How sure are you of the fact that you always buy of what you were very determined to buy? Do you realize that sometimes the seller incites you to get a taste of something you wouldn’t order in the first place? If you have experienced something like this then you’ll find an interesting logic behind the tricks and traps of the seller – ‘the power of coupling products’.


Imagine you’re sitting at Burger King or at McDonald’s and waiting for your king size burger like a cheetah for its prey. Now all you need is your burger and a glass of chilled coke. Why in any way imaginable would you want to have French fries? Off course for the discount, but imagine if there wasn’t a discount; you’d still order your coke and want to have every delicacy that you like but I bet the fries compare nothing to your chicken whooper. The reason you’ll still order fries is that you have been adapted to the combo – the coke and the burger hides the ordinariness of the fries and your hands just involuntarily move towards the fries in between the coke sips. So the fries are sold for much less but at least they are sold! (still way above the production cost)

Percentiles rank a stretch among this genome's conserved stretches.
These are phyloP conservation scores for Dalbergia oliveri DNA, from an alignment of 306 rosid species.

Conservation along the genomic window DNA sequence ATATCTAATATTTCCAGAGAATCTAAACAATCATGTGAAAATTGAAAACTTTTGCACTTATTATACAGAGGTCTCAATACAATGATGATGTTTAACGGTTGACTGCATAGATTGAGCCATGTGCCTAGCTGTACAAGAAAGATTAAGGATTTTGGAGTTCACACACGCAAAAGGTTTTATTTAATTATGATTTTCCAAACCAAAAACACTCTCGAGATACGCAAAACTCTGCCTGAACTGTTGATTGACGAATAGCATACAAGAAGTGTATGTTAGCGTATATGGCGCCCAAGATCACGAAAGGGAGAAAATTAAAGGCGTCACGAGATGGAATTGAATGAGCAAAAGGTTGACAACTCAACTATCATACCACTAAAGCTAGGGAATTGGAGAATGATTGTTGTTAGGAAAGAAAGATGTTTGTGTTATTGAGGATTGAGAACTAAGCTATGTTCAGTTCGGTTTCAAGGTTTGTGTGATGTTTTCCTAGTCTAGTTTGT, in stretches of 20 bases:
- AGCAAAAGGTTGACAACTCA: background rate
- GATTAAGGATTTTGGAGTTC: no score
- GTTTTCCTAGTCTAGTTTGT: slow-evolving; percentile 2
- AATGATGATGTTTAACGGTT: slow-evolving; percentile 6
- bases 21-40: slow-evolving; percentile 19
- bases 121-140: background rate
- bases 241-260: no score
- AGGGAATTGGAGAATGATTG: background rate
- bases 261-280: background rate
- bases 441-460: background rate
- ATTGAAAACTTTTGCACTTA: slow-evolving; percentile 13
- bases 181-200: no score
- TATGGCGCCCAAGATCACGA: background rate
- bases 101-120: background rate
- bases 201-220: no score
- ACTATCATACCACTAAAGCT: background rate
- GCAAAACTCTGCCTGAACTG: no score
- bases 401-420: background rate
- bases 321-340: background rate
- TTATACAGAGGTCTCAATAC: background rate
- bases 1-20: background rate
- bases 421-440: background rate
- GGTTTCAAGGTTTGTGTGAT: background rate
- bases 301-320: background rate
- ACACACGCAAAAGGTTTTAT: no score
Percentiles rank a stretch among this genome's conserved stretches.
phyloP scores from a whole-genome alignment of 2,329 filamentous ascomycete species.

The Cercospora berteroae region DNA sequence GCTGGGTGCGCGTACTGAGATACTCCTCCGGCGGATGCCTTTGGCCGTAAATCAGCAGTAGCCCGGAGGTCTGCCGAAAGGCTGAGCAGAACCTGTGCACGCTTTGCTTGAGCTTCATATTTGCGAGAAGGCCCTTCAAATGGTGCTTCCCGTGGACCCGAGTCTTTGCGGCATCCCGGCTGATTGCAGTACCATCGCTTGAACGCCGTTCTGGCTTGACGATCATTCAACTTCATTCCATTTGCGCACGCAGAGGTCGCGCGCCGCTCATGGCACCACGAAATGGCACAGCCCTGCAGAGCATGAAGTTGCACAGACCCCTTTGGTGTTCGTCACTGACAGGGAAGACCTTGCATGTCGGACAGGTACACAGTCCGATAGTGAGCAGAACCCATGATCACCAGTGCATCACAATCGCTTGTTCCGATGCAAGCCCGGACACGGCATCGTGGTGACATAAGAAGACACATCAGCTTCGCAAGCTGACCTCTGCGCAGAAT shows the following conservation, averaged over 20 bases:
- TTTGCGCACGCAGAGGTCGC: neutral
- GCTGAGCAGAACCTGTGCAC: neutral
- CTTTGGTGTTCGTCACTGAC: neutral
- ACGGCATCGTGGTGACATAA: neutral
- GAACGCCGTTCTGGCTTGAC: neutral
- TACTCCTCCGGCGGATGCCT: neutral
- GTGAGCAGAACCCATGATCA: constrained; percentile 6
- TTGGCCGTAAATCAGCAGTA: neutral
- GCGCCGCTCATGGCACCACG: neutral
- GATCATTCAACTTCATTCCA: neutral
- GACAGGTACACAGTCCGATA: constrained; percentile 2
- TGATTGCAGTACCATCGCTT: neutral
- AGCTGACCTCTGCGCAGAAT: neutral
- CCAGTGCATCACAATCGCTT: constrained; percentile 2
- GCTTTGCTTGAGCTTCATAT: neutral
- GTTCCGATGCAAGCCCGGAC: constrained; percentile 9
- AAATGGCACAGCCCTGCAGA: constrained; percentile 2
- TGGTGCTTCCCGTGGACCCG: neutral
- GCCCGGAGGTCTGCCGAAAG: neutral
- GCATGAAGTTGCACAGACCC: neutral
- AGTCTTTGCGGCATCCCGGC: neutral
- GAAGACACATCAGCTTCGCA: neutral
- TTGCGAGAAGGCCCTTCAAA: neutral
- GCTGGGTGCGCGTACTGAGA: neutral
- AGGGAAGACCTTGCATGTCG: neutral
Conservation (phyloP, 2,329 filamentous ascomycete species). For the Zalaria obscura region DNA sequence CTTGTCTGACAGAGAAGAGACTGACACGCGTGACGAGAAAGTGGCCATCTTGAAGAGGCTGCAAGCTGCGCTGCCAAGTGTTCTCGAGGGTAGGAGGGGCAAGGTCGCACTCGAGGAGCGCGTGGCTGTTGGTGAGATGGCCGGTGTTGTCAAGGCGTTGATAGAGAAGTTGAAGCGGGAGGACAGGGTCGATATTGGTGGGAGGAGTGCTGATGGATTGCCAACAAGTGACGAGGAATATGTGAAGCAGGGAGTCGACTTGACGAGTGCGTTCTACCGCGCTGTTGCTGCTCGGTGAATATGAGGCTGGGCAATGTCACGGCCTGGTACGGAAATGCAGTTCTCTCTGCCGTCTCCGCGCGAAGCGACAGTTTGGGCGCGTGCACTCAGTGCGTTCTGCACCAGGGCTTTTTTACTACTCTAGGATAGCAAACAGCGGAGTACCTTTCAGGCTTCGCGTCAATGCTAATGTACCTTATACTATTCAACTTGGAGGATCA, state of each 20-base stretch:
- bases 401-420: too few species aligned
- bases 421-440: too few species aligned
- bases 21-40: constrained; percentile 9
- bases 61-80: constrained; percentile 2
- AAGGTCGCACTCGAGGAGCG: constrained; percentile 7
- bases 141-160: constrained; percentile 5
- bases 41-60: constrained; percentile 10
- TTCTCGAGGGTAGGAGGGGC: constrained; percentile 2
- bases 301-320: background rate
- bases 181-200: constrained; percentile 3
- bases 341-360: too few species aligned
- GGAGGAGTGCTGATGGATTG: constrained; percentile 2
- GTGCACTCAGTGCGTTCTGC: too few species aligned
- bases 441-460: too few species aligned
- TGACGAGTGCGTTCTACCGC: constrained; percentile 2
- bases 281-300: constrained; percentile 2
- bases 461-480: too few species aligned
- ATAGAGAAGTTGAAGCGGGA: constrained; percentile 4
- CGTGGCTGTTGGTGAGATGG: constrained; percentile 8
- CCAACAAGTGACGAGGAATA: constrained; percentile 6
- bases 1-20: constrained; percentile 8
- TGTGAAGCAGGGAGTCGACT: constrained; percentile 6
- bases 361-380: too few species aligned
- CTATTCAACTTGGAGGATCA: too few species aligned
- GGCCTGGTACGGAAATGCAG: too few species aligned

Amazon does the same thing with books – when you buy a book, you’re suggested another one which if you order with the previous one, you get the combo at a lower price and can save shipping costs. So even though you would not want the second one or you could wait a bit till you read the first one, you anyways order because the price is really low.


The apparel industry goes a step further and directly invites to buy an inferior product (mildly preferred) instead of a superior one (preferred one). Say the superior shirt (A) costs 1000 and the inferior shirt (B) costs 900. However you know that B is not worth it and you are only willing to pay 600 for it. Suppose now that there is 1 + 1 offer on B (you buy one and you get a different shirt of similar quality) which costs 1200. Suddenly you get excited since the invitation of FREE is enticing and you take the offer. Thus although you get the B at the desired price but you bought two of them and  then at least you bought them instead of A!

So the next time you buy something, do fall for the ‘coupling trap’.


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